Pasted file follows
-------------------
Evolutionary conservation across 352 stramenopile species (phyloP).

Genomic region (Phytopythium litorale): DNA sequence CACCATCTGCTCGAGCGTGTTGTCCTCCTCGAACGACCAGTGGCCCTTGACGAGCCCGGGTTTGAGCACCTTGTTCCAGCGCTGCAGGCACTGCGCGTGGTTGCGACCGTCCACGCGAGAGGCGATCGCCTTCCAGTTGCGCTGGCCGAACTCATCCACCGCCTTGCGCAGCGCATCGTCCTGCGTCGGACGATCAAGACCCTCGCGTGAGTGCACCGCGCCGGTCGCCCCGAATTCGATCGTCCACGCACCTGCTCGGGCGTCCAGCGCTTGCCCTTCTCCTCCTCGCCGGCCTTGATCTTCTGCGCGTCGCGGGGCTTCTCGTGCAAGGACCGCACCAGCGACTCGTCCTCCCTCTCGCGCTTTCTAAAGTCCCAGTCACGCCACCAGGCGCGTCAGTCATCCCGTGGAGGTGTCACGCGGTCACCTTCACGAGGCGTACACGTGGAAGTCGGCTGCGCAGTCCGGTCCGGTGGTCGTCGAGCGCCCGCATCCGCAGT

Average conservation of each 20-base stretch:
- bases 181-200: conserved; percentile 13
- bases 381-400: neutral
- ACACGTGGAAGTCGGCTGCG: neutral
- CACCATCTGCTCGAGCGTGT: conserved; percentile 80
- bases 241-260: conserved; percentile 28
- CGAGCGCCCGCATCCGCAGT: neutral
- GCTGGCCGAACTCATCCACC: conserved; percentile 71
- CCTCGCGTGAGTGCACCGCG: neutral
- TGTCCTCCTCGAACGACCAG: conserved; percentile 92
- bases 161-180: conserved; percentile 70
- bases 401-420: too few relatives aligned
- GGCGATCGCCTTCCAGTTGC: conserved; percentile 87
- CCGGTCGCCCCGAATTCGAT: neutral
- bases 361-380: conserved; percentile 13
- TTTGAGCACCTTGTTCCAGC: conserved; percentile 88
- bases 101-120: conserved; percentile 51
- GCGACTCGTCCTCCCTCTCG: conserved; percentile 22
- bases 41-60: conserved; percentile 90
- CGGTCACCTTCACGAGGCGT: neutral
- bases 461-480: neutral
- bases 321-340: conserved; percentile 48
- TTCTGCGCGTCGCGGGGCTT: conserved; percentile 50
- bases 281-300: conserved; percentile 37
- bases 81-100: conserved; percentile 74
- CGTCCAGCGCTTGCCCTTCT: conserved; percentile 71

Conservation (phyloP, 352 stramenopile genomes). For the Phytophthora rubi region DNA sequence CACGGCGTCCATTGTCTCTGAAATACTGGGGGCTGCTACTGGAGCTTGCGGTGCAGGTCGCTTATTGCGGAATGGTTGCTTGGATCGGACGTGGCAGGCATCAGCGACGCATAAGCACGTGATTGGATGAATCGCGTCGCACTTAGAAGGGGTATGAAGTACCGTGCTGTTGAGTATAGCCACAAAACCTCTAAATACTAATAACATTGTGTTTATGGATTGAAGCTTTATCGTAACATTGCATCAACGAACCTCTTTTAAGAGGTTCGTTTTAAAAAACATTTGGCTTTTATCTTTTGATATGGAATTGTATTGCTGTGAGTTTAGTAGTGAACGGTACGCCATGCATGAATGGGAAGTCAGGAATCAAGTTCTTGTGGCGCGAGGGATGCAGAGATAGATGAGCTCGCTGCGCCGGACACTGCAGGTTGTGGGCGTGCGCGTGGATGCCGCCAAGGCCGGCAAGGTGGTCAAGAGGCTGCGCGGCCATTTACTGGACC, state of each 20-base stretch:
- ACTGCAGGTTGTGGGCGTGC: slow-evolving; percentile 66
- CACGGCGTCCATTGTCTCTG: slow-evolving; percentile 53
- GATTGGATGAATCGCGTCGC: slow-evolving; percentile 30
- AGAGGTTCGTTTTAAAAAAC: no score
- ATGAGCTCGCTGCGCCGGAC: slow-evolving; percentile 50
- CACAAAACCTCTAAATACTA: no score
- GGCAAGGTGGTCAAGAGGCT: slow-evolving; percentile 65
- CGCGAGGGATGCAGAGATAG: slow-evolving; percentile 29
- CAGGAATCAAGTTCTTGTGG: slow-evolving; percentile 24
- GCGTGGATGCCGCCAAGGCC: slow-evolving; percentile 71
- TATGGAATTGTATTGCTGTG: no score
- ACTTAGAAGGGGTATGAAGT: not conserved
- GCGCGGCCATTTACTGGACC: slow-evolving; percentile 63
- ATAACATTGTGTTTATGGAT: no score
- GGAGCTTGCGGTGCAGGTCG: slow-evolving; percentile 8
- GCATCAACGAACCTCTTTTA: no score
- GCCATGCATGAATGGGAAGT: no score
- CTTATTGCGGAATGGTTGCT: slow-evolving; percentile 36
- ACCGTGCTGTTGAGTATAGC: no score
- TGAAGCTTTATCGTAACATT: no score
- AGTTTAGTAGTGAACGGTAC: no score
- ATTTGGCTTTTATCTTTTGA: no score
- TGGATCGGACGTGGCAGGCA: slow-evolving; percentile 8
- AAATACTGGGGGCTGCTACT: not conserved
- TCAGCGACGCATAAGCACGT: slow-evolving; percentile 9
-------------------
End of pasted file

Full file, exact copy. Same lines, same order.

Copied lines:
Evolutionary conservation across 352 stramenopile species (phyloP).

Genomic region (Phytopythium litorale): DNA sequence CACCATCTGCTCGAGCGTGTTGTCCTCCTCGAACGACCAGTGGCCCTTGACGAGCCCGGGTTTGAGCACCTTGTTCCAGCGCTGCAGGCACTGCGCGTGGTTGCGACCGTCCACGCGAGAGGCGATCGCCTTCCAGTTGCGCTGGCCGAACTCATCCACCGCCTTGCGCAGCGCATCGTCCTGCGTCGGACGATCAAGACCCTCGCGTGAGTGCACCGCGCCGGTCGCCCCGAATTCGATCGTCCACGCACCTGCTCGGGCGTCCAGCGCTTGCCCTTCTCCTCCTCGCCGGCCTTGATCTTCTGCGCGTCGCGGGGCTTCTCGTGCAAGGACCGCACCAGCGACTCGTCCTCCCTCTCGCGCTTTCTAAAGTCCCAGTCACGCCACCAGGCGCGTCAGTCATCCCGTGGAGGTGTCACGCGGTCACCTTCACGAGGCGTACACGTGGAAGTCGGCTGCGCAGTCCGGTCCGGTGGTCGTCGAGCGCCCGCATCCGCAGT

Average conservation of each 20-base stretch:
- bases 181-200: conserved; percentile 13
- bases 381-400: neutral
- ACACGTGGAAGTCGGCTGCG: neutral
- CACCATCTGCTCGAGCGTGT: conserved; percentile 80
- bases 241-260: conserved; percentile 28
- CGAGCGCCCGCATCCGCAGT: neutral
- GCTGGCCGAACTCATCCACC: conserved; percentile 71
- CCTCGCGTGAGTGCACCGCG: neutral
- TGTCCTCCTCGAACGACCAG: conserved; percentile 92
- bases 161-180: conserved; percentile 70
- bases 401-420: too few relatives aligned
- GGCGATCGCCTTCCAGTTGC: conserved; percentile 87
- CCGGTCGCCCCGAATTCGAT: neutral
- bases 361-380: conserved; percentile 13
- TTTGAGCACCTTGTTCCAGC: conserved; percentile 88
- bases 101-120: conserved; percentile 51
- GCGACTCGTCCTCCCTCTCG: conserved; percentile 22
- bases 41-60: conserved; percentile 90
- CGGTCACCTTCACGAGGCGT: neutral
- bases 461-480: neutral
- bases 321-340: conserved; percentile 48
- TTCTGCGCGTCGCGGGGCTT: conserved; percentile 50
- bases 281-300: conserved; percentile 37
- bases 81-100: conserved; percentile 74
- CGTCCAGCGCTTGCCCTTCT: conserved; percentile 71

Conservation (phyloP, 352 stramenopile genomes). For the Phytophthora rubi region DNA sequence CACGGCGTCCATTGTCTCTGAAATACTGGGGGCTGCTACTGGAGCTTGCGGTGCAGGTCGCTTATTGCGGAATGGTTGCTTGGATCGGACGTGGCAGGCATCAGCGACGCATAAGCACGTGATTGGATGAATCGCGTCGCACTTAGAAGGGGTATGAAGTACCGTGCTGTTGAGTATAGCCACAAAACCTCTAAATACTAATAACATTGTGTTTATGGATTGAAGCTTTATCGTAACATTGCATCAACGAACCTCTTTTAAGAGGTTCGTTTTAAAAAACATTTGGCTTTTATCTTTTGATATGGAATTGTATTGCTGTGAGTTTAGTAGTGAACGGTACGCCATGCATGAATGGGAAGTCAGGAATCAAGTTCTTGTGGCGCGAGGGATGCAGAGATAGATGAGCTCGCTGCGCCGGACACTGCAGGTTGTGGGCGTGCGCGTGGATGCCGCCAAGGCCGGCAAGGTGGTCAAGAGGCTGCGCGGCCATTTACTGGACC, state of each 20-base stretch:
- ACTGCAGGTTGTGGGCGTGC: slow-evolving; percentile 66
- CACGGCGTCCATTGTCTCTG: slow-evolving; percentile 53
- GATTGGATGAATCGCGTCGC: slow-evolving; percentile 30
- AGAGGTTCGTTTTAAAAAAC: no score
- ATGAGCTCGCTGCGCCGGAC: slow-evolving; percentile 50
- CACAAAACCTCTAAATACTA: no score
- GGCAAGGTGGTCAAGAGGCT: slow-evolving; percentile 65
- CGCGAGGGATGCAGAGATAG: slow-evolving; percentile 29
- CAGGAATCAAGTTCTTGTGG: slow-evolving; percentile 24
- GCGTGGATGCCGCCAAGGCC: slow-evolving; percentile 71
- TATGGAATTGTATTGCTGTG: no score
- ACTTAGAAGGGGTATGAAGT: not conserved
- GCGCGGCCATTTACTGGACC: slow-evolving; percentile 63
- ATAACATTGTGTTTATGGAT: no score
- GGAGCTTGCGGTGCAGGTCG: slow-evolving; percentile 8
- GCATCAACGAACCTCTTTTA: no score
- GCCATGCATGAATGGGAAGT: no score
- CTTATTGCGGAATGGTTGCT: slow-evolving; percentile 36
- ACCGTGCTGTTGAGTATAGC: no score
- TGAAGCTTTATCGTAACATT: no score
- AGTTTAGTAGTGAACGGTAC: no score
- ATTTGGCTTTTATCTTTTGA: no score
- TGGATCGGACGTGGCAGGCA: slow-evolving; percentile 8
- AAATACTGGGGGCTGCTACT: not conserved
- TCAGCGACGCATAAGCACGT: slow-evolving; percentile 9